By Kamayani Bali Mahabal | To read the full article with images, click here >> Filmmaker Aditya Seth demystifies the traditions and culture of the matrilineal Khasi tribe of Meghalaya, as they discover their place in a fast-changing world. […] In his latest 60-minute … Continue reading

Posted in Anthropology, Customs, Democracy, Economy and development, Education and literacy, Film, Media portrayal, Misconceptions, Names and communities, Photos and slideshows, Press snippets, Seven Sister States & Sikkim – North Eastern Council, Social conventions, Storytelling, Success story, Tribal elders, Women, Worship and rituals | Tagged | Comments Off on Documentary on the matrilineal Khasi Tribe: A social order where women are dignified and not discriminated against – Meghalaya

Tribal influence on Indian and international fashion – Chhattisgarh & Seven Sister States

While fashion is a reliable reflector of change, it is also the marker of a continuity of control exerted by the affluent and the powerful. Desmond L. Kharmawphlang G. Badaiasuk Lyngdoh Nonglait Wandashisha Rynjah in Globalization: The Khasi Perspective, p. 13 … Continue reading

Posted in Adivasi / Adibasi, Central region – Central Zonal Council, Crafts and visual arts, Dress and ornaments, Economy and development, Fashion and design, Health and nutrition, Media portrayal, Museum collections - general, Photos and slideshows, Press snippets, Revival of traditions, Seven Sister States & Sikkim – North Eastern Council, Tourism, Tribal culture worldwide, Websites by tribal communities, Women | Tagged | Comments Off on Tribal influence on Indian and international fashion – Chhattisgarh & Seven Sister States

Ethnomedicine: Discoveries through follow-up research of folk or ethnomedical amounting to 74 per currently in use worldwide – Jharkhand & Kerala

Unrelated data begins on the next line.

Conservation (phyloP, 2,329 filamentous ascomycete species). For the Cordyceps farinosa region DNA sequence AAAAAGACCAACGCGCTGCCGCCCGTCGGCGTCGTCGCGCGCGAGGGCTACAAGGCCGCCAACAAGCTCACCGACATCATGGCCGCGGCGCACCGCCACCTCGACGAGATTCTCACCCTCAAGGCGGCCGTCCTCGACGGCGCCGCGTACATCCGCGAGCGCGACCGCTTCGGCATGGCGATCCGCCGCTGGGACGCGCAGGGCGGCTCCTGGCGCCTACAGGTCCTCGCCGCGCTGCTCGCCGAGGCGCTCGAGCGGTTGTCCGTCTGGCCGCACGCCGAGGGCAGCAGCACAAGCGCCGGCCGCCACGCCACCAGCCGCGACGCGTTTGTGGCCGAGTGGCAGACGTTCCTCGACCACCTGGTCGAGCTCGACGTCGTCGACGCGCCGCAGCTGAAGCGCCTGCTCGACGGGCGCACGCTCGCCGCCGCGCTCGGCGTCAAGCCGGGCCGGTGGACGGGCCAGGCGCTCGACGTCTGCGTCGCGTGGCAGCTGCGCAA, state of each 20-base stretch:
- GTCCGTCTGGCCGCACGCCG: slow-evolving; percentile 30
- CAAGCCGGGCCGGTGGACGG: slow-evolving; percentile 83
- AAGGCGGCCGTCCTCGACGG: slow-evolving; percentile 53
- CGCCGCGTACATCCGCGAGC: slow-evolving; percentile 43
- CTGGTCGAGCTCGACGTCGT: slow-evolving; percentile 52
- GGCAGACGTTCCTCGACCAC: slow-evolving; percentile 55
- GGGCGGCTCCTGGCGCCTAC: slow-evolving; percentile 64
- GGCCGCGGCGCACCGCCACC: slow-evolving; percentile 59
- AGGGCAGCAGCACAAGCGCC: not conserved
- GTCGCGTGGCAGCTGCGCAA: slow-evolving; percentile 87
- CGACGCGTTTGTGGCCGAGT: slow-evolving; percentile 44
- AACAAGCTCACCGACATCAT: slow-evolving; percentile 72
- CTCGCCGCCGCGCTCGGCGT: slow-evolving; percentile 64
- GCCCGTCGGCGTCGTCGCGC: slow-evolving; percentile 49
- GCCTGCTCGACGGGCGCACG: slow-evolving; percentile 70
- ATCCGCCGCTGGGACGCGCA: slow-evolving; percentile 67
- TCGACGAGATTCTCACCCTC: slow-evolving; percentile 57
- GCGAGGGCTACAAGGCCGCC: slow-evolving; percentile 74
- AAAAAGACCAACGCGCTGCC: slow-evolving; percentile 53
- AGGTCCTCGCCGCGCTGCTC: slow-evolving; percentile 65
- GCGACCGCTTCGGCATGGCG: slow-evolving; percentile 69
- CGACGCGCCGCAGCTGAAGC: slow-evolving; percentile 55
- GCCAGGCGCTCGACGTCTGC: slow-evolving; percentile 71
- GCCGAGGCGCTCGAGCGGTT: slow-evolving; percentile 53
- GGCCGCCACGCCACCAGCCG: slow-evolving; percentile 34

How Adivasis of one Jharkhand village are trying to preserve ethnomedicine With ‘civilisation’ and ‘modernity’ having made inroads into India’s tribal areas, its heritage of traditional tribal systems of medicine is increasingly under threat […] “‘Ethnomedicine’, as defined by George … Continue reading

Posted in Adivasi / Adibasi, Biodiversity, Ecology and environment, Economy and development, Education and literacy, Ethnobotany & ethnomedicine, Figures, census and other statistics, Health and nutrition, Modernity, Names and communities, Nature and wildlife, Organizations, Photos and slideshows, Press snippets, Quotes, Rights of Indigenous Peoples, Scheduled Tribe (ST), Southern region – Southern Zonal Council, Storytelling, Western Ghats - tribal heritage & ecology | Tagged , | Comments Off on Ethnomedicine: Discoveries through follow-up research of folk or ethnomedical amounting to 74 per currently in use worldwide – Jharkhand & Kerala

India’s tribal cultural heritage – Delhi

Posted in Anthropology, Cultural heritage, Ecology and environment, Economy and development, Education and literacy, Figures, census and other statistics, Government of India, Health and nutrition, Languages and linguistic heritage, Modernity, Nature and wildlife, Networking, Northern region – Northern Zonal Council, Organizations, Regions of India, Resources, Success story, Tribal identity | Comments Off on India’s tribal cultural heritage – Delhi